How much room for manoeuvre policy-makers retain is open to question. Put simply, is there enough fiscal and monetary policy firepower left to deal with another crisis? In theory, the major Western economies that were at the centre of the global crisis could respond with another wave of major policy interventions reflecting the synergies that are currently at play between monetary and fiscal policies, with central bank asset purchases helping to alleviate governments’ fiscal pressures by keeping down debt-servicing costs.18 However, this scenario places a lot of faith in the effectiveness of unconventional monetary policies such as asset purchases, particularly when deployed as the primary line of defence rather than alongside a sharp interest-rate stimulus. Facing a recession—let alone a crisis—with very limited scope to cut interest rates would be unprecedented.
The Fed has responded to past US recessions by cutting its benchmark policy rate by an average of 5.5 percentage points. That benchmark rate currently stands at just 1.25%, and market expectations are that it will plateau at around 3%. In other words, even if the Fed were to cut rates to zero in response to a new recession, there would still be at least a 2.5 percentage point shortfall relative to the usual scale of response.19 Assuming they wanted to deliver a similar level of stimulus, the European Central Bank, the Bank of Japan and the Bank of England would all face even greater shortfalls given that their interest rates are currently even lower than the Fed’s.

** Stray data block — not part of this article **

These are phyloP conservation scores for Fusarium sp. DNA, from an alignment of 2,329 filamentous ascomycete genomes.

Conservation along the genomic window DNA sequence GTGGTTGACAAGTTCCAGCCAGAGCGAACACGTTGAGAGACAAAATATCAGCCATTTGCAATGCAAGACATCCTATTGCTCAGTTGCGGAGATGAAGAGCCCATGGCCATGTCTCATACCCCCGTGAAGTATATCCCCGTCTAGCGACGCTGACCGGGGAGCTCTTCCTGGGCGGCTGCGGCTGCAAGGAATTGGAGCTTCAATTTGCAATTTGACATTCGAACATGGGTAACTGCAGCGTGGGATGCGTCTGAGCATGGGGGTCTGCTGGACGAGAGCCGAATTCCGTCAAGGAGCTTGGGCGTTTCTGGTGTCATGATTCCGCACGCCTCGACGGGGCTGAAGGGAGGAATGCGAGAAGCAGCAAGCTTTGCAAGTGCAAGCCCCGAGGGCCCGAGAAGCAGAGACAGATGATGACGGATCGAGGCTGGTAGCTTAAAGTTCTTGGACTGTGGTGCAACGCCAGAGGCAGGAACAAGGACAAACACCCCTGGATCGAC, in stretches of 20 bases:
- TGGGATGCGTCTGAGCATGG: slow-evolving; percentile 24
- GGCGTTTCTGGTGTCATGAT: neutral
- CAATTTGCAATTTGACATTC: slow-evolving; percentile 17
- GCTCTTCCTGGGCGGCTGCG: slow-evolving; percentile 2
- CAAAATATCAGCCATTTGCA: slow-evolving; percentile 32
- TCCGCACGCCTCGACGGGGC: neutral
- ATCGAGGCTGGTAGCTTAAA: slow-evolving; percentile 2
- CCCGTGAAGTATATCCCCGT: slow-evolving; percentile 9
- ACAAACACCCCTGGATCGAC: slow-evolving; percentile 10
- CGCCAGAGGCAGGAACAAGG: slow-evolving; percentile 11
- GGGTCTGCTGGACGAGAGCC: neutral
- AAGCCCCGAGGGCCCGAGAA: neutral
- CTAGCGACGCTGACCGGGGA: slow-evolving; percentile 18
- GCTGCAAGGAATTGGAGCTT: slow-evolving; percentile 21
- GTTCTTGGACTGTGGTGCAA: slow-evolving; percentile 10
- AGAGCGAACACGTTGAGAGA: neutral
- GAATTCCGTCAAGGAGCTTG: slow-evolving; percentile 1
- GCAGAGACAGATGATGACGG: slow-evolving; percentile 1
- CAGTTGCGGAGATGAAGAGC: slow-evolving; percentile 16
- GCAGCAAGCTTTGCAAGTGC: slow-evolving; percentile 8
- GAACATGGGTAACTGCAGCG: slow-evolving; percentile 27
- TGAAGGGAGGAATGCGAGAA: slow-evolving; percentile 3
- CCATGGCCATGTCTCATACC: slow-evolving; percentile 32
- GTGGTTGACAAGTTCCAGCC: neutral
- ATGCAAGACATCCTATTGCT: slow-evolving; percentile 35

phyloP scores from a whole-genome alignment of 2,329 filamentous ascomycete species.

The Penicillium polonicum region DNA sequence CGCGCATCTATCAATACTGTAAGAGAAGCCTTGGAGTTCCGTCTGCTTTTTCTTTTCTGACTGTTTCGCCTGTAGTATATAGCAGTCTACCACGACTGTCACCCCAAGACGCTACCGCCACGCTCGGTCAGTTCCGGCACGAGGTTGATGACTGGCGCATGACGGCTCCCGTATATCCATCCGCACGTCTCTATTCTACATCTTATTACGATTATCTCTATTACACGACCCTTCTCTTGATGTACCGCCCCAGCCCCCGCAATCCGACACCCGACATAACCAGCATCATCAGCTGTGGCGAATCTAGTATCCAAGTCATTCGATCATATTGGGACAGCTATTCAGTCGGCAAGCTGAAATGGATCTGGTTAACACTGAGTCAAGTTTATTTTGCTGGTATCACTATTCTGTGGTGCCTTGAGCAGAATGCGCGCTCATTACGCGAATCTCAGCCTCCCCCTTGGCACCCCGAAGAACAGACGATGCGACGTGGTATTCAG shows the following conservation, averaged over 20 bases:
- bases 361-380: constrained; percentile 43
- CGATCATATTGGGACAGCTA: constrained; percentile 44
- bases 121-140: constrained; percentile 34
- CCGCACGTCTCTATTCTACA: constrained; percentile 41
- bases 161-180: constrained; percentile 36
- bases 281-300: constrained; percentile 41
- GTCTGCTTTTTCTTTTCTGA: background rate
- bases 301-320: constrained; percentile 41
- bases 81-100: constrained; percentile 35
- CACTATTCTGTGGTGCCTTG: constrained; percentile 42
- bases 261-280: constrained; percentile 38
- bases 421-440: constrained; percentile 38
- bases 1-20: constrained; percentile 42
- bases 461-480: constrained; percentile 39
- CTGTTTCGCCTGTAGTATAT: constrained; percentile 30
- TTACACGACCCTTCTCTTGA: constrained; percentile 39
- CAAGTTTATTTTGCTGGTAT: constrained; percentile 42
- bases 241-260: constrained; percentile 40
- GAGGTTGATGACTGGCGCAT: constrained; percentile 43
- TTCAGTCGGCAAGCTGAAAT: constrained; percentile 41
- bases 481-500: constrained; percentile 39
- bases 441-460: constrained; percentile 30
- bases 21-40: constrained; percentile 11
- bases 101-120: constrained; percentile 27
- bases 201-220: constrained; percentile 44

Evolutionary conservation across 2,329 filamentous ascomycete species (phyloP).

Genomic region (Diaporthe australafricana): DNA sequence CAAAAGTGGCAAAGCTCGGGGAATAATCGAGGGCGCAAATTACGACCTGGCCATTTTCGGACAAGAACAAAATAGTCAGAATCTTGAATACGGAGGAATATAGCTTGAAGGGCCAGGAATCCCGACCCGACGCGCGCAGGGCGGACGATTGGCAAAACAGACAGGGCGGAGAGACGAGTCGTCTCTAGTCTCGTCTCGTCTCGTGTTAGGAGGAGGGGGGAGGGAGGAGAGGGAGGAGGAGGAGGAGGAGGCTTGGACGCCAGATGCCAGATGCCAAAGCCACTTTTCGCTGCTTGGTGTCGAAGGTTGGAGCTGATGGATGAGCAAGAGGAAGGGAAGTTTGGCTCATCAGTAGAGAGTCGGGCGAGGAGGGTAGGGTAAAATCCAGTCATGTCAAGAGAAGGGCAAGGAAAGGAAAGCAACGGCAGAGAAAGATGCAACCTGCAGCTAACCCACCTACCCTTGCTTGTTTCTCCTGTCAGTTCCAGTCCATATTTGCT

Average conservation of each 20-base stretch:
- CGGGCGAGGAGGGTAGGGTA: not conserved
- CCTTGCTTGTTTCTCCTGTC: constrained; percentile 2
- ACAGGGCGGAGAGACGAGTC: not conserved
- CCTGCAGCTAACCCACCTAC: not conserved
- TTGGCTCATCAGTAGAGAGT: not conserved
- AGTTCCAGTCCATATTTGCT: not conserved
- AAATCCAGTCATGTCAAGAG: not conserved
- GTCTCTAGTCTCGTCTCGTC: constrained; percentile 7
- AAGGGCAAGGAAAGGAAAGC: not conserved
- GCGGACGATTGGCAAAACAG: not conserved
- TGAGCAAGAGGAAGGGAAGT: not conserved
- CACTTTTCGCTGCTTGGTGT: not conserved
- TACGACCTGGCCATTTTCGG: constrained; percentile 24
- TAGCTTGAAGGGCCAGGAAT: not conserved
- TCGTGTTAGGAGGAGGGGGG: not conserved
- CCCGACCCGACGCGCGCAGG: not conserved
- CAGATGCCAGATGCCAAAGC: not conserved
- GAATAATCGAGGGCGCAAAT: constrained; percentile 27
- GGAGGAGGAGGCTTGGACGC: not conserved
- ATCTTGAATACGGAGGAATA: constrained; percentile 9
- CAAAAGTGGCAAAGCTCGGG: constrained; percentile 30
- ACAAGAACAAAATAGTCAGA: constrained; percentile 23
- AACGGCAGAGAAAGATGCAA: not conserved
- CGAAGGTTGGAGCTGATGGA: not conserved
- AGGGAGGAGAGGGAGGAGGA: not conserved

Central banks were crucial to restoring economic confidence among households, businesses and markets after the crisis. Repeating that feat could be a struggle without interest rates at their disposal. And without a floor placed under confidence, the risk of the next downturn being much deeper and longer than might otherwise be the case would increase.
A second emergent source of economic risk is the rapid technological change that has taken place even in the decade since the global crisis. The history of previous waves of innovation suggests that the nascent Fourth Industrial Revolution will ultimately deliver broad-based economic benefits. However, technological pessimists query whether current innovation has little of the transformative power analogous to that of previous discoveries and inventions, such as electricity, household appliances and the combustion engine.20 Even optimists caution that major disruption may be inevitable as societies adapt: the original Industrial Revolution delivered huge increases in human welfare, but it also caused prolonged social and economic turmoil and set the scene for new revolutionary modes of politics.21 Worries about the economic impact of new technologies were prominent in this year’s Global Risks Perception Survey (GRPS)—the most frequently cited risk interconnection was the pairing between unemployment and adverse impacts of technological advance.